The Bronco did have a sort of stealth capability as well. Jet fighters were much louder and, as such, alerted the enemy to incoming attack much sooner. The Bronco’s use of propellers reduced the noise emitted and would allow the pilot to conduct counter-insurgency operations, where surprise is key. The aircraft had multiple hard points to meet the needs of the mission. The Bronco could carry bombs, rockets, napalm, multiple heavy machine guns, and two sidewinder missiles for potential engagement with low-flying enemy aircraft. The aircraft canopy was also designed to give the pilot a wide view of the battlefield as well as a reliable communications network. In the FAC role, this made the Bronco most effective in co-ordinating the various assets and resources on the battlefield.

The Bronco gained a reputation as a versatile strike craft and was used extensively in the armed forces until the conclusion of the first Gulf War. With the armed forces retiring the aircraft, all remaining aircraft were sold to other forces around the world. In addition, several federal agencies including the State Department and NASA used the Bronco for their own missions. NASA still uses several Broncos for research while the State Department used Broncos for surveillance and drug interdiction.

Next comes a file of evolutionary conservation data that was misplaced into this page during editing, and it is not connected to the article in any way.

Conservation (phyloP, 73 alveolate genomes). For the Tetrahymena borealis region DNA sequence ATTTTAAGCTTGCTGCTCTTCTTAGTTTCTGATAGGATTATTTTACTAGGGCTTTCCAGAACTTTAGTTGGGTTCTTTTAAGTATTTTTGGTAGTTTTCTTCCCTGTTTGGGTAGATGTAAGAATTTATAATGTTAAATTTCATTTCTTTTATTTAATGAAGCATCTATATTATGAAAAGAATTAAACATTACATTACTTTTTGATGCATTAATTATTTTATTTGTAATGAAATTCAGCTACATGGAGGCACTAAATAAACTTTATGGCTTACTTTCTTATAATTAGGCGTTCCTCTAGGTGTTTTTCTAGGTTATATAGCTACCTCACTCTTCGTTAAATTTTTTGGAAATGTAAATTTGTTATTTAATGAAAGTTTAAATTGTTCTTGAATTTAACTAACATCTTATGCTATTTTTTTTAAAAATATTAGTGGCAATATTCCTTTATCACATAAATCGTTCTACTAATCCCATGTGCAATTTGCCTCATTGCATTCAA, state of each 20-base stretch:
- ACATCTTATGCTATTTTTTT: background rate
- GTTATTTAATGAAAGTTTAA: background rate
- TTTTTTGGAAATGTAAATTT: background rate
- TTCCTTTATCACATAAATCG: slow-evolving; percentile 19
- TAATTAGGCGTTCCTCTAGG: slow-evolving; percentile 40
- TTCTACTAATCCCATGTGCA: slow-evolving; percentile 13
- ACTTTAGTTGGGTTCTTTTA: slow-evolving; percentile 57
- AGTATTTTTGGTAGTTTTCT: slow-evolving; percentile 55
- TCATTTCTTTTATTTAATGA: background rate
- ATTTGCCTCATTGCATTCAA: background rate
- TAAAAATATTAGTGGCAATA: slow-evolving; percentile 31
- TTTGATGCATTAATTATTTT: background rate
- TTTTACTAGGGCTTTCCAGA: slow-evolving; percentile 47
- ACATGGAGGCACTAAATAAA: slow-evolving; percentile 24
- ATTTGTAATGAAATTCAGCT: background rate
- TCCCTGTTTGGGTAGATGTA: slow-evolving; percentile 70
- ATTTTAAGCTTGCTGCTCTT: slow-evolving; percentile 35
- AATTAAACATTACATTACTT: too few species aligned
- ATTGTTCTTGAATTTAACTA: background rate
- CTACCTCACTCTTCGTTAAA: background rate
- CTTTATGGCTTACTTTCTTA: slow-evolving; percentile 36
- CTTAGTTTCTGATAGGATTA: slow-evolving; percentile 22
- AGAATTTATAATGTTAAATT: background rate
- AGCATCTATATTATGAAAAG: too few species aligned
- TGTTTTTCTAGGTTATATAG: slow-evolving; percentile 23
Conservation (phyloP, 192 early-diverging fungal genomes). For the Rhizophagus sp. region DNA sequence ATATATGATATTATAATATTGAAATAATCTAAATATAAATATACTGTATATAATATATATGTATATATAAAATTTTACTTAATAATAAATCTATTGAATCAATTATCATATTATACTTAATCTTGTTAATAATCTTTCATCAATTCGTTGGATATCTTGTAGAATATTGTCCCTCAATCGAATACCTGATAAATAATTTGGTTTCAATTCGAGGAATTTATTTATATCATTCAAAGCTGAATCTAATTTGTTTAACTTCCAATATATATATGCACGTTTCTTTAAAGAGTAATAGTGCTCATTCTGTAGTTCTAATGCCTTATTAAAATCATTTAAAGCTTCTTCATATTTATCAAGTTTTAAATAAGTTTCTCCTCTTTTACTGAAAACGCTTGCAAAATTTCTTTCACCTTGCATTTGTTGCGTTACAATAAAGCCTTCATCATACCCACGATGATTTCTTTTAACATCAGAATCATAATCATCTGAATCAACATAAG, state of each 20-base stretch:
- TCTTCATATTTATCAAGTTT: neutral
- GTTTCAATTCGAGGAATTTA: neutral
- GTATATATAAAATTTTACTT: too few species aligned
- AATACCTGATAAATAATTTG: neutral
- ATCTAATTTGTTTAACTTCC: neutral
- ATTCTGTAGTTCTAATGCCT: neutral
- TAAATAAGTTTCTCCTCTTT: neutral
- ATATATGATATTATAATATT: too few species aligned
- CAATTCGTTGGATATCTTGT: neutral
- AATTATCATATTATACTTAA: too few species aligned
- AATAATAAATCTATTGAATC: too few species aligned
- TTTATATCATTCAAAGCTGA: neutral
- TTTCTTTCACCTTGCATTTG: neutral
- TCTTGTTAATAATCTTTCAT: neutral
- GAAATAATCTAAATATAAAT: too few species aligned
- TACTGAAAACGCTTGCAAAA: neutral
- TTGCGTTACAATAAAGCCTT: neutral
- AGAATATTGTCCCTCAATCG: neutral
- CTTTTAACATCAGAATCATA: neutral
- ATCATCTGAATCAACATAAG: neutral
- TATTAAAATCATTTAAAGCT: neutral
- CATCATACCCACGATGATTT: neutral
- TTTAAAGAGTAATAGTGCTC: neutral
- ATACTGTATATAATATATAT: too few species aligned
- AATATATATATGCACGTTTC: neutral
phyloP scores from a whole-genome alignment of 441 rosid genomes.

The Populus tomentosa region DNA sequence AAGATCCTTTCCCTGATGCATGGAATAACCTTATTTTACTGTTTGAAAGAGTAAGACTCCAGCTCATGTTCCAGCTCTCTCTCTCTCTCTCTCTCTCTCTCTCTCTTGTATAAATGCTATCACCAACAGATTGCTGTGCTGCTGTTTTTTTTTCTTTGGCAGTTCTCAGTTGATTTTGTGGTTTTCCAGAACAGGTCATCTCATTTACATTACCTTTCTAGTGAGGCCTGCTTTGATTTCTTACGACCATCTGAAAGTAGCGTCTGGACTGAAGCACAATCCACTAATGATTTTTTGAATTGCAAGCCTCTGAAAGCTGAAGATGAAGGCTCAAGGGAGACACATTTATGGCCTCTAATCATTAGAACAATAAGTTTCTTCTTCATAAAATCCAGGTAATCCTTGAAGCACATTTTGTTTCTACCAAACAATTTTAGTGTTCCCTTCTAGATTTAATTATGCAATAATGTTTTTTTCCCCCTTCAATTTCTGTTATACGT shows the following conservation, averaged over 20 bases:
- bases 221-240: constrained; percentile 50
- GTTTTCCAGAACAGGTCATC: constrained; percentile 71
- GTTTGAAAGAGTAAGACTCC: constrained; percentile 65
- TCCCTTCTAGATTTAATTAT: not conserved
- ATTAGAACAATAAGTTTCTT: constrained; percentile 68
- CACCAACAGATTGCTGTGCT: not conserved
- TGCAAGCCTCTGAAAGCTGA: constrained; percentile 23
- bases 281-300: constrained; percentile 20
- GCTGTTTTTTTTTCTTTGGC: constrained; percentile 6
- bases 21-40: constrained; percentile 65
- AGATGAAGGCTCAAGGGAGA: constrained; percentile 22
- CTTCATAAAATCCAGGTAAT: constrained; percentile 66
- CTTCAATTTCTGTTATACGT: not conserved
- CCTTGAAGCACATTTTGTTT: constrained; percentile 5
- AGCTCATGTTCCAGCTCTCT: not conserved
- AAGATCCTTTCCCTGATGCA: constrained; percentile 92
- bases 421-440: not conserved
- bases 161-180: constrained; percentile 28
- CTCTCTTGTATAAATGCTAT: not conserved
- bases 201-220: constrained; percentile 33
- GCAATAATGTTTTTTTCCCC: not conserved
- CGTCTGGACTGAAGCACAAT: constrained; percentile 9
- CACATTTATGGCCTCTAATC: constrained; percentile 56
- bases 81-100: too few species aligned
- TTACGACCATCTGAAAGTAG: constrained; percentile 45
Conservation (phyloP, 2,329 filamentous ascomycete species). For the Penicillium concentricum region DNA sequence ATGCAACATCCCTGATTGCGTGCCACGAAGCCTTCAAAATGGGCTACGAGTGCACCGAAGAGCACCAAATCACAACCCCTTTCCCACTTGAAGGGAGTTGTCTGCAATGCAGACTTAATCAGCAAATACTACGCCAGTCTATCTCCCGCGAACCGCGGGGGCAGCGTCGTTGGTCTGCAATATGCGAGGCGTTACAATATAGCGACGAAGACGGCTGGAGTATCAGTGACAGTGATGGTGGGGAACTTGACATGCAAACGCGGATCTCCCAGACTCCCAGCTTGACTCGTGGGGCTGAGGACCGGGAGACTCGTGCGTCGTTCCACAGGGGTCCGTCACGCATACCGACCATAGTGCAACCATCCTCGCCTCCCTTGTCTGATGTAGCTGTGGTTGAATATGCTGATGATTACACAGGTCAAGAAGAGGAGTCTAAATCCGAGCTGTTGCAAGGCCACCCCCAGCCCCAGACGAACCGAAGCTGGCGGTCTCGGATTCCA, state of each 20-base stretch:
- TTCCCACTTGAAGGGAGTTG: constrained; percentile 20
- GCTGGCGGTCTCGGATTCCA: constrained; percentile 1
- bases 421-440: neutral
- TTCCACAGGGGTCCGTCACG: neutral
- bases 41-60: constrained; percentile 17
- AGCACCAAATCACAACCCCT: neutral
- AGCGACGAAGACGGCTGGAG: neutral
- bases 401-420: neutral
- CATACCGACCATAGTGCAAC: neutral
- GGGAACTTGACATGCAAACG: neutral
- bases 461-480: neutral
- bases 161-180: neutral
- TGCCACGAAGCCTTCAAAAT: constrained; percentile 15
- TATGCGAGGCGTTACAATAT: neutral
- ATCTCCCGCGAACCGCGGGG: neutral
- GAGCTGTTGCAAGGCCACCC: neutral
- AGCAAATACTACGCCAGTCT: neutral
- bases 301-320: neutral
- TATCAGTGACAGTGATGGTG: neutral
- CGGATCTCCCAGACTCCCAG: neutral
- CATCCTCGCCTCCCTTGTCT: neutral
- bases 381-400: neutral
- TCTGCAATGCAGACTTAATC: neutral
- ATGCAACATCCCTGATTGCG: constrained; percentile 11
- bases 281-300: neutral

The US Navy, seeking an effective but low-cost solution to close air support, looked into the capabilities of the Bronco for the fight against the Islamic State. While the Middle East may not be a jungle, the large, vast deserts, mountainous terrain, and remoteness of combat operations are making the demand for a craft better suited to the fields. increase. In addition, the heat, sand, and dust wear out sensitive aeronautical systems, contributing to mechanical and engine failures which are usually and tragically fatal. Drones, F/A 18 Hornets, and F-15 Eagles have been the some of the aircraft used in designated airstrikes against ISIS up to this point. The elements of cost, maintenance, and effectiveness come into consideration as of late.

The Broncos deployed to Iraq and Syria last Summer, carrying 134 sorties over 82 days of combat. When questioned, Central Operations Command (CENTCOM) would neither confirm nor reveal any detail about the nature of the missions or the give information on any potential targets that may have been observed or destroyed. It is likely that the active Broncos were used to support special operations forces currently deployed to Iraq and Syria.  The Broncos used in action have been returned to the United States and are currently being evaluated based on combat data.

With other Vietnam-Era aircraft, such as the Huey, Chinook, and Sea Stallion models still being used today, the potential reintroduction of the OV-10 Bronco could be a new trend for American military forces in the modernization and adaptation of military equipment. Have you flown an OV-10 Bronco? Do you know anyone who has? Sound off in the comments![/vc_column_text][/vc_column][/vc_row][vc_row][vc_column][vc_video link=”” title=”Bronco Weapon footage”][/vc_column][/vc_row]